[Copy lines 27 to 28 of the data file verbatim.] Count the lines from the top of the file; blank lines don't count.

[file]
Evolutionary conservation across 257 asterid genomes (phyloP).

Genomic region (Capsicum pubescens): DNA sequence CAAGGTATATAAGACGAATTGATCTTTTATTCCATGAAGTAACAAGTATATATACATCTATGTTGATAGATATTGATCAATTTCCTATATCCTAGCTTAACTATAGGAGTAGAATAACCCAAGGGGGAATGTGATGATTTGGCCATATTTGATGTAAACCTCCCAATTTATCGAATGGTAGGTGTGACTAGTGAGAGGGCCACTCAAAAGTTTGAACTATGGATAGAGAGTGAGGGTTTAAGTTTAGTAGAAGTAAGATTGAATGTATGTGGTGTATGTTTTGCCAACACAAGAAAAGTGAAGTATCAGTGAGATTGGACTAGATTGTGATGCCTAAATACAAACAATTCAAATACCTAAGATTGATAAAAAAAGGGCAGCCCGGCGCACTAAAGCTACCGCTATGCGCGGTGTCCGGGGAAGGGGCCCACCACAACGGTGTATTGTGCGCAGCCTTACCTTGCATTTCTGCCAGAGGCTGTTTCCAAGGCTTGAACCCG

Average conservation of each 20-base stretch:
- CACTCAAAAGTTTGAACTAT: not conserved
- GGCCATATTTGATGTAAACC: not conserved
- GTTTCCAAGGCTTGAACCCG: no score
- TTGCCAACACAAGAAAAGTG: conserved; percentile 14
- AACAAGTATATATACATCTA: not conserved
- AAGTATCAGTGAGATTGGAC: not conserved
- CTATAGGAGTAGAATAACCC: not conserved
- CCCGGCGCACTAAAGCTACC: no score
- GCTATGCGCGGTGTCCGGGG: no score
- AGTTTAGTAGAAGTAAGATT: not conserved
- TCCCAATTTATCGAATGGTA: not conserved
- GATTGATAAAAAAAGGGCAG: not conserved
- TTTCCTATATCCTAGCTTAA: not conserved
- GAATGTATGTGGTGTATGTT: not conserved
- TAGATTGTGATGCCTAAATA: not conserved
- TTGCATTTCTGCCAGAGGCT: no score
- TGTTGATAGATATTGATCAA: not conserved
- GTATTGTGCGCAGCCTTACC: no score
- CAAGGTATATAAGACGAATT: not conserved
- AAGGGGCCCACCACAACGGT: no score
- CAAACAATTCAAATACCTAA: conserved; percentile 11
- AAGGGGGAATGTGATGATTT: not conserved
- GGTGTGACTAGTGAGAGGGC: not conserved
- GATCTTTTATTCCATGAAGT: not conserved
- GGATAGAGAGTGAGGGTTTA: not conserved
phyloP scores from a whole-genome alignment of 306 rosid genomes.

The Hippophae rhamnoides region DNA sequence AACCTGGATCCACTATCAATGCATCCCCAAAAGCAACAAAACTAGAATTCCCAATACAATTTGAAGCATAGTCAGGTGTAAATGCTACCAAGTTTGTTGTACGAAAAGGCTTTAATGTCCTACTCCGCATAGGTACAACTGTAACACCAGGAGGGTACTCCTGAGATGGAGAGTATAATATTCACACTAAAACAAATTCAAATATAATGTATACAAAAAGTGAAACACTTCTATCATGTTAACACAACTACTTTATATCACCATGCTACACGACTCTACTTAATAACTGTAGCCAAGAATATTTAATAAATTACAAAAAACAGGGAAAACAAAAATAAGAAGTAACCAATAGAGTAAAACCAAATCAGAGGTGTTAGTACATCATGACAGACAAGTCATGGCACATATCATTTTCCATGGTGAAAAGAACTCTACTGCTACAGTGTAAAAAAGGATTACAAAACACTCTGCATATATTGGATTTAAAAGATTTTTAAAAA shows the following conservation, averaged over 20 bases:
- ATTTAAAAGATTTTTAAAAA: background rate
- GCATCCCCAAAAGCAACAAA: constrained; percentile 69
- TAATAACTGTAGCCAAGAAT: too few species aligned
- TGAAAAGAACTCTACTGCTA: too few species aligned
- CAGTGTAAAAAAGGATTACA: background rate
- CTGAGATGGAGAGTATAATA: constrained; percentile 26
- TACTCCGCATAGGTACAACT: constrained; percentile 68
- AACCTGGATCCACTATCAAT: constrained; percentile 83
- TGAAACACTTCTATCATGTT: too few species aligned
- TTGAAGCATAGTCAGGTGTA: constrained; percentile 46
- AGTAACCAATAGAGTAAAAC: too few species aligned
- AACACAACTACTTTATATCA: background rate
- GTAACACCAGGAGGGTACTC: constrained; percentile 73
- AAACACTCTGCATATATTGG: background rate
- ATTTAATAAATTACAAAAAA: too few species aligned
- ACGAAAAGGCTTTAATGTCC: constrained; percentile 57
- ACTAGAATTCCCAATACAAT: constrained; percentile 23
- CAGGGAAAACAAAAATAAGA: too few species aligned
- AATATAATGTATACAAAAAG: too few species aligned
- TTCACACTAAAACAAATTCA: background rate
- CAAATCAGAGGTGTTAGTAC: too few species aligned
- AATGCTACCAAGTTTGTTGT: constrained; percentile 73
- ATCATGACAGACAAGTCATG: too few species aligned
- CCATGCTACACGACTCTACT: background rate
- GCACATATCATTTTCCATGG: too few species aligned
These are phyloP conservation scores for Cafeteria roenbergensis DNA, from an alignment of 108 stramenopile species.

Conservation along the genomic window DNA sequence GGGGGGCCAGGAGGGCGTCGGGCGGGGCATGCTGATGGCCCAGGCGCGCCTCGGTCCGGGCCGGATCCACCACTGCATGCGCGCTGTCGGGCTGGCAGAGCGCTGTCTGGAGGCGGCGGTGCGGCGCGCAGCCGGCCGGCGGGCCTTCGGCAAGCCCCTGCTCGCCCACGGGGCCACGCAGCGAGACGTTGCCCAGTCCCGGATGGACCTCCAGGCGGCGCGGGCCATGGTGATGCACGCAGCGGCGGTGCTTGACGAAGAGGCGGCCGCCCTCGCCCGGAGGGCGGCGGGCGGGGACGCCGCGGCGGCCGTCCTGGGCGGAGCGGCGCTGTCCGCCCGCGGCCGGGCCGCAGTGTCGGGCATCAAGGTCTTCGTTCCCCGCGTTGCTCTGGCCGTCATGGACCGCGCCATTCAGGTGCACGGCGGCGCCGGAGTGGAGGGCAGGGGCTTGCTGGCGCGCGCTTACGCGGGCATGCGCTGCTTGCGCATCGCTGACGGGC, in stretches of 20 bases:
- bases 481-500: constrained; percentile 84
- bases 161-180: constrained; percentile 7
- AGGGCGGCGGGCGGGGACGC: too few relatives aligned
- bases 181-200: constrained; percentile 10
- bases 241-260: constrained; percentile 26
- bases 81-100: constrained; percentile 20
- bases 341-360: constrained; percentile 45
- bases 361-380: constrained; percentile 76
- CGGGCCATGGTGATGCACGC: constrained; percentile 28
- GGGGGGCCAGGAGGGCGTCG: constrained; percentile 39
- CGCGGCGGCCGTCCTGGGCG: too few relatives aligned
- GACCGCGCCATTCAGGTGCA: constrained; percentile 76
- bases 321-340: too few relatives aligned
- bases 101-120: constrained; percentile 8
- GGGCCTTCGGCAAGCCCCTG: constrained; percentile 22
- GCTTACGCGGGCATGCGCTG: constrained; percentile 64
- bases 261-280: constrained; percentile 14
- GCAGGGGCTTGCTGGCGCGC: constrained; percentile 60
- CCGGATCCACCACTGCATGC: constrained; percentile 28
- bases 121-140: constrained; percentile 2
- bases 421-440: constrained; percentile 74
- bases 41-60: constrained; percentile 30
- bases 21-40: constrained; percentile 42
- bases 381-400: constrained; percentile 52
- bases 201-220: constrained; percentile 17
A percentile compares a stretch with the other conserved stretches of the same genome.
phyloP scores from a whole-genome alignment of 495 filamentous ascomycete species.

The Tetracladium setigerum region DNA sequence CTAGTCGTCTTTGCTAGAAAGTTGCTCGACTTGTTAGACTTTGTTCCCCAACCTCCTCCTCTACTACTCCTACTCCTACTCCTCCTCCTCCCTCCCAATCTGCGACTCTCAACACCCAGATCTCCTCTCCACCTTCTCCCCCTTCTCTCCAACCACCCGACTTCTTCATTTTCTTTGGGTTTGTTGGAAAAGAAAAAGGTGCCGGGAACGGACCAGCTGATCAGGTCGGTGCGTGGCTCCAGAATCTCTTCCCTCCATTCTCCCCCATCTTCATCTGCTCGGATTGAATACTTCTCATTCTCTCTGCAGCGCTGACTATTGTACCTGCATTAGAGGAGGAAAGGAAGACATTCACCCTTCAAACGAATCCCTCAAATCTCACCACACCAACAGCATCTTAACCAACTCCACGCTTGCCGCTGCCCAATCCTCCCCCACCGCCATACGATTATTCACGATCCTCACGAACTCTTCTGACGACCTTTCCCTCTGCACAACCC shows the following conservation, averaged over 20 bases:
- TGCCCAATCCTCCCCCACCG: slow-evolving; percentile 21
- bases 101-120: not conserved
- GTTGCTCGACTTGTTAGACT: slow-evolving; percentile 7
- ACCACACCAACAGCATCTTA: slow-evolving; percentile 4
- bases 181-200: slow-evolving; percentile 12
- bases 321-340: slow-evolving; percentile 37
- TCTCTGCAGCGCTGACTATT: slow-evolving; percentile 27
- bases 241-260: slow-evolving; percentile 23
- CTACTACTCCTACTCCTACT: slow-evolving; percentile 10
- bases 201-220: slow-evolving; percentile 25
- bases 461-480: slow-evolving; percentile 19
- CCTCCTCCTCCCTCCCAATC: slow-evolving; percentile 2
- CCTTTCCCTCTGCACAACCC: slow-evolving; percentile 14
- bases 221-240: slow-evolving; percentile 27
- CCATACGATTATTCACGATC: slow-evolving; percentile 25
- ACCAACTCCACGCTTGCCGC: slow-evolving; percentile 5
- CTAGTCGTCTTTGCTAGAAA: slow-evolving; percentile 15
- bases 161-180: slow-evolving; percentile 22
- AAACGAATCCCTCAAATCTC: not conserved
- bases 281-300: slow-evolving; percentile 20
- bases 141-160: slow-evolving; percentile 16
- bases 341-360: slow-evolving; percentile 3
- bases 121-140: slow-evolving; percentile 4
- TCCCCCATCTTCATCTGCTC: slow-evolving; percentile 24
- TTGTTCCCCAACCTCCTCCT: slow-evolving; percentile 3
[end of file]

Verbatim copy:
- GATCTTTTATTCCATGAAGT: not conserved
- GGATAGAGAGTGAGGGTTTA: not conserved